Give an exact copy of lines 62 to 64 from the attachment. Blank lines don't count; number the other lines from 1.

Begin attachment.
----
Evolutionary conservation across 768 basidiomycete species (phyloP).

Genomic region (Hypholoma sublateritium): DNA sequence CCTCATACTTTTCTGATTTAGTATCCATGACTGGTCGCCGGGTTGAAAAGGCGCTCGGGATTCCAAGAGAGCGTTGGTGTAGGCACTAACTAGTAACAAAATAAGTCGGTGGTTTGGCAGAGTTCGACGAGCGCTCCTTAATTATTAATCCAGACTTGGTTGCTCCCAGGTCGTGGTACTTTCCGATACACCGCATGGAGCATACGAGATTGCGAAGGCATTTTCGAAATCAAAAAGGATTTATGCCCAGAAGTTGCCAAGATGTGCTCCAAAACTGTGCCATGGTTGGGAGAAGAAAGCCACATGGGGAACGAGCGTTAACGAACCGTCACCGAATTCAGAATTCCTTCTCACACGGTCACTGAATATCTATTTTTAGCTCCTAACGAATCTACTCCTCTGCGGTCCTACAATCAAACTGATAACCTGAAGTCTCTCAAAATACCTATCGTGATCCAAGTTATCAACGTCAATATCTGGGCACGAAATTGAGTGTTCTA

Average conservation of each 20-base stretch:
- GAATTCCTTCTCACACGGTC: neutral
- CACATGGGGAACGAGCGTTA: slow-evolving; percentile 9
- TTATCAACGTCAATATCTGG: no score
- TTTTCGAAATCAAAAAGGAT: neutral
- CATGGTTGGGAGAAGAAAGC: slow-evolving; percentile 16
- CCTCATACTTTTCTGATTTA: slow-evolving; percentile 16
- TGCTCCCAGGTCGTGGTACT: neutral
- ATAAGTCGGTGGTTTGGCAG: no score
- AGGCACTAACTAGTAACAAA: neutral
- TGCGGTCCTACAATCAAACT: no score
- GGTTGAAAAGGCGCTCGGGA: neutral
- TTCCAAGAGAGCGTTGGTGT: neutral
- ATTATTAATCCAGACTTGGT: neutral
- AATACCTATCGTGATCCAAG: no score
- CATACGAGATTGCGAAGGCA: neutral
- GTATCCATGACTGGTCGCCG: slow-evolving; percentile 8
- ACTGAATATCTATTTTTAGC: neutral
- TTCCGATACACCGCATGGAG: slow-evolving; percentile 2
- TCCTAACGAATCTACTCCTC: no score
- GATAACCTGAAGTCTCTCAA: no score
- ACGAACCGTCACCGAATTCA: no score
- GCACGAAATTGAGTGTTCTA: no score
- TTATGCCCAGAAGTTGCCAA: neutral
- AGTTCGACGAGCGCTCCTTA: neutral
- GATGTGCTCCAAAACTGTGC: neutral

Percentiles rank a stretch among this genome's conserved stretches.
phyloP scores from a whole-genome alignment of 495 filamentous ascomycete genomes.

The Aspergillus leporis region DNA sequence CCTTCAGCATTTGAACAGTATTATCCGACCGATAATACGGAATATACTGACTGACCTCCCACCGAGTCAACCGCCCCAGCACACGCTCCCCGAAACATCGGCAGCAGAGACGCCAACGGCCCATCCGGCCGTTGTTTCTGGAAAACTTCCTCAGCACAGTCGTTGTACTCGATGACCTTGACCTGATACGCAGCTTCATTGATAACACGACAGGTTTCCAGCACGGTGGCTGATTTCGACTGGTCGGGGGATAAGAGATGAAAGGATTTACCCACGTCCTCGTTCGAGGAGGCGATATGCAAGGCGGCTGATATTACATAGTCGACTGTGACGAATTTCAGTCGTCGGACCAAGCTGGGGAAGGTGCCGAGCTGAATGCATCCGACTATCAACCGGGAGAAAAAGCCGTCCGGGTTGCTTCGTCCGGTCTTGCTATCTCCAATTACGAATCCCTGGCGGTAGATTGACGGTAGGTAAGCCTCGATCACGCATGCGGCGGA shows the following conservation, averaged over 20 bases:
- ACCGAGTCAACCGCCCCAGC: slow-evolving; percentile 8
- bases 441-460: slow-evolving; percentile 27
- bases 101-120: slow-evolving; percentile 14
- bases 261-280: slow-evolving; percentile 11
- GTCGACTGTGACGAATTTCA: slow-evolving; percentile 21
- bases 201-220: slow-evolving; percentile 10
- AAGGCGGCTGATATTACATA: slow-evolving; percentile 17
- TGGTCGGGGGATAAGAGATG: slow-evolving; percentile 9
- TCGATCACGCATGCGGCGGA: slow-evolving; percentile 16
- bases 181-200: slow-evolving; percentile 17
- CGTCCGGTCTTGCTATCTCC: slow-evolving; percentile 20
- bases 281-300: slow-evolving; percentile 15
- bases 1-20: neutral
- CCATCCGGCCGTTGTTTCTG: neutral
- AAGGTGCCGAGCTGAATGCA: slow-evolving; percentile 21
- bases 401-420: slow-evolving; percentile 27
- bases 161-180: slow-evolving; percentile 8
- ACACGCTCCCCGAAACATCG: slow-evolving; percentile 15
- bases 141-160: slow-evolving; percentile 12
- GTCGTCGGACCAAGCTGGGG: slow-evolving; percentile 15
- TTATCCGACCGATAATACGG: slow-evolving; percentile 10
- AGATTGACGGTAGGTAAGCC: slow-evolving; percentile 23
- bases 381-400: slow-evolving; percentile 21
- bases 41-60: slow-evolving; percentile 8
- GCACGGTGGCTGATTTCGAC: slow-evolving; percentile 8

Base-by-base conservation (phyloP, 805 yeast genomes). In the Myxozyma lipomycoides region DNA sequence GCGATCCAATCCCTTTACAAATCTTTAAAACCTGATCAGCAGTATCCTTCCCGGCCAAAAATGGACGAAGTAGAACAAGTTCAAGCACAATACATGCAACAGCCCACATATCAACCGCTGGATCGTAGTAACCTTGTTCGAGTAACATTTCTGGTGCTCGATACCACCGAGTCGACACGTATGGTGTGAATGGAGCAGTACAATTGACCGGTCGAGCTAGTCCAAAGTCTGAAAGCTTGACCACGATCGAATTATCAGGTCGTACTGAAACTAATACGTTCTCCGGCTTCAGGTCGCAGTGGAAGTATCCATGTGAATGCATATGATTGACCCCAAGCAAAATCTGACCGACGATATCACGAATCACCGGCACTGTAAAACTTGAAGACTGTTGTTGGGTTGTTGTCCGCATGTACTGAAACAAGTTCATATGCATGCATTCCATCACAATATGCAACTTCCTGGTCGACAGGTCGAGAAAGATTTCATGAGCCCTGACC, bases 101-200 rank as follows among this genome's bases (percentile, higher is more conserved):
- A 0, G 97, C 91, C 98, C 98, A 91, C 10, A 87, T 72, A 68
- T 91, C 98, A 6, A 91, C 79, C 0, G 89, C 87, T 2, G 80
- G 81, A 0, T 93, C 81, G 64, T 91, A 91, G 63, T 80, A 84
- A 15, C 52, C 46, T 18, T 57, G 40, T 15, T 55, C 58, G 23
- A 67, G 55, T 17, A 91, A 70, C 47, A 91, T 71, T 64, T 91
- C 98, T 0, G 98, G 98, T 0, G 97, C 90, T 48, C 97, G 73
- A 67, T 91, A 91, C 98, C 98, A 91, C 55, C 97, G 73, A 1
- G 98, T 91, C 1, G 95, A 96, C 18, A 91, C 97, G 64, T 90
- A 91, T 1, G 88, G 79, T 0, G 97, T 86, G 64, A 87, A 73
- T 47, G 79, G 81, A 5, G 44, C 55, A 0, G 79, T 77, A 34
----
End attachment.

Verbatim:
- A 67, G 55, T 17, A 91, A 70, C 47, A 91, T 71, T 64, T 91
- C 98, T 0, G 98, G 98, T 0, G 97, C 90, T 48, C 97, G 73
- A 67, T 91, A 91, C 98, C 98, A 91, C 55, C 97, G 73, A 1